The first time I heard of Reverie was through their KickStarter over a year ago in July 2013. The whole vegan community was in a buzz about the chance that DFW would finally become a home for a 100% vegan bakery. Even with their limited resources, they managed to pull a successful campaign off through self-promotion online and at community events. Since they’ve opened, they’ve enjoyed great success! It’s no wonder; they have an amazing product! Each pastry, cake and sweet (or savory!) is made with loving care that comes from a deep passion for baking. So what goes into opening a successful vegan bakery? Nancy, one of the owners, was kind enough to take the time out to let us know!
Racene and I had always discussed opening a bakery together. When we first met, our conversation immediately revolved around cake decorating and pastries. We knew there was more passion behind the topic of conversation, so one thing led to next and we were now discussing business plans.
What were some of the first steps you took to make it a reality?
Since we already had industry and cake decorating experience under our belts, we decided to pursue the business and financial points first. We contacted several people about commercial real estate, accounting, business plans, loans, and licensing. Studying and tackling these things first took about 3 years before we felt stable enough to pursue and make the bakery a reality.
What were some helpful resources for you?
We went to the North Texas Small Business Development Center and I highly recommend using them and their resources. Things could not have been more realistic and clear without their help. The website to this organization is http://www.ntsbdc.org.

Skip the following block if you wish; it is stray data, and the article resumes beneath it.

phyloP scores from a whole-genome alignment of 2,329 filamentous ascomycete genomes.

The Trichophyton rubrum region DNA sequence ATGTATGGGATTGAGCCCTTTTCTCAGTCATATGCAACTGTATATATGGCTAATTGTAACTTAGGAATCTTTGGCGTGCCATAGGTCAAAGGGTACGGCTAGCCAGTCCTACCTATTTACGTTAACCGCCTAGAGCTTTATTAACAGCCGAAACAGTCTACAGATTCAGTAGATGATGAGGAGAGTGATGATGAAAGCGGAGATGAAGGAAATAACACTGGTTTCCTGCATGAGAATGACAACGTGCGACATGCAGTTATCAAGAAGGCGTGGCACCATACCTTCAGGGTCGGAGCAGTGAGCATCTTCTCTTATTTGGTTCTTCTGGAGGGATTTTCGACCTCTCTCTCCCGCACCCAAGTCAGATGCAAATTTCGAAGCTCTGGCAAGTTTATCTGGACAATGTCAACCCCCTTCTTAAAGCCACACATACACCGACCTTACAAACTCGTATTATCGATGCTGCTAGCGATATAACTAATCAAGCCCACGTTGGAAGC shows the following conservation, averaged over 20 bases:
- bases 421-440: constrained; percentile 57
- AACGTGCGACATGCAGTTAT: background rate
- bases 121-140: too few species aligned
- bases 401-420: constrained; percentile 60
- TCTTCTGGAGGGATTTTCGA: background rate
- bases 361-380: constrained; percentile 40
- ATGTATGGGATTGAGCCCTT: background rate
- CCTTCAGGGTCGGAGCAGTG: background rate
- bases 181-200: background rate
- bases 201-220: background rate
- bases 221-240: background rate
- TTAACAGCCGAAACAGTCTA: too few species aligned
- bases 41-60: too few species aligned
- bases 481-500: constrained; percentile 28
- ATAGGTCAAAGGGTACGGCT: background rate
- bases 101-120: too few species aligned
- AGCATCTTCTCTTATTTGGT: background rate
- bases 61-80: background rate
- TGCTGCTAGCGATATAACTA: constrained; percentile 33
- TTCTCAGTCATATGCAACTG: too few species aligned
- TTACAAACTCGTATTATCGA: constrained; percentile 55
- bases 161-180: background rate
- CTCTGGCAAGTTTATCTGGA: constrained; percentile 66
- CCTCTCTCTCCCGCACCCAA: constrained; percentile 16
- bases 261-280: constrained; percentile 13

What were some obstacles you had to overcome, and how did you?
Our biggest obstacles were definitely financial ones. Everything between construction, equipment, licensing, permits, designing, you name it! There was a need for any penny we could obtain. Loans only went so far and didn’t cover nearly as much as we needed. So we decided to get involved with the community and do some fundraisers. That’s also when we bumped into Kickstarter.
Tell us about your Kickstarter experience and how you created a successful campaign and got the word out.
Kickstarter was a challenge because we could not pay anyone and did not know many people who could help us with professional photos and videography. At this point, time was also an issue, so we decided to use what we already had…..our iPhones. Community events were already on our calendars, such as the Alamo Drafthouse Grand Opening/ movie screenings and dessert sampling at the Open Stage events. We combined these events with the campaign and before we knew it, we surpassed our goal on Day 13. We’ll never forget this day!
How did you generate buzz about Reverie, and get your product out in the community before your shop opened?
Alamo Drafthouse, Open Stage, previous cake clients, previous co-workers, friends, and social media were some of our networks. Sending samples, emails, and flyers to various areas in our neighborhoods also sparked interest and we saw many new friends at our bakery opening from there on.
How did you keep start up costs low?
DIY for sure. We had to design every thing ourselves to keep costs low (website, business cards, menus, stickers, pins, floor plan, etc). We also had to do a lot of the construction ourselves, such as installing sink faucets, putting up FRP paneling in our kitchen, base paneling, and the concrete flooring which was by far, the hardest most labor intensive project we did!
What are some of your future hopes for your business?
Those have been varying throughout the year but it seems our minds are being set on the basics for now. We would love to offer delivery services one day and have an online store. I think our minds are still reeling from the obstacles and wonderful times/friendships we’ve developed our first business year. It’s nice to take it slow and enjoy these moments first.
Any other tips for would-be vegan business owners?
Our advice is to know your community well and don’t be afraid of change. You can never present a great idea without truly knowing your community first. The idea is to welcome the community, not scare or bore them away. If it’s pink that you want, but the community wants blue, maybe it’s best to settle for purple….something in the middle. The idea is not to conform, but to adjust. You want people to come back after all, so take their suggestions and critiques to your business’ benefit.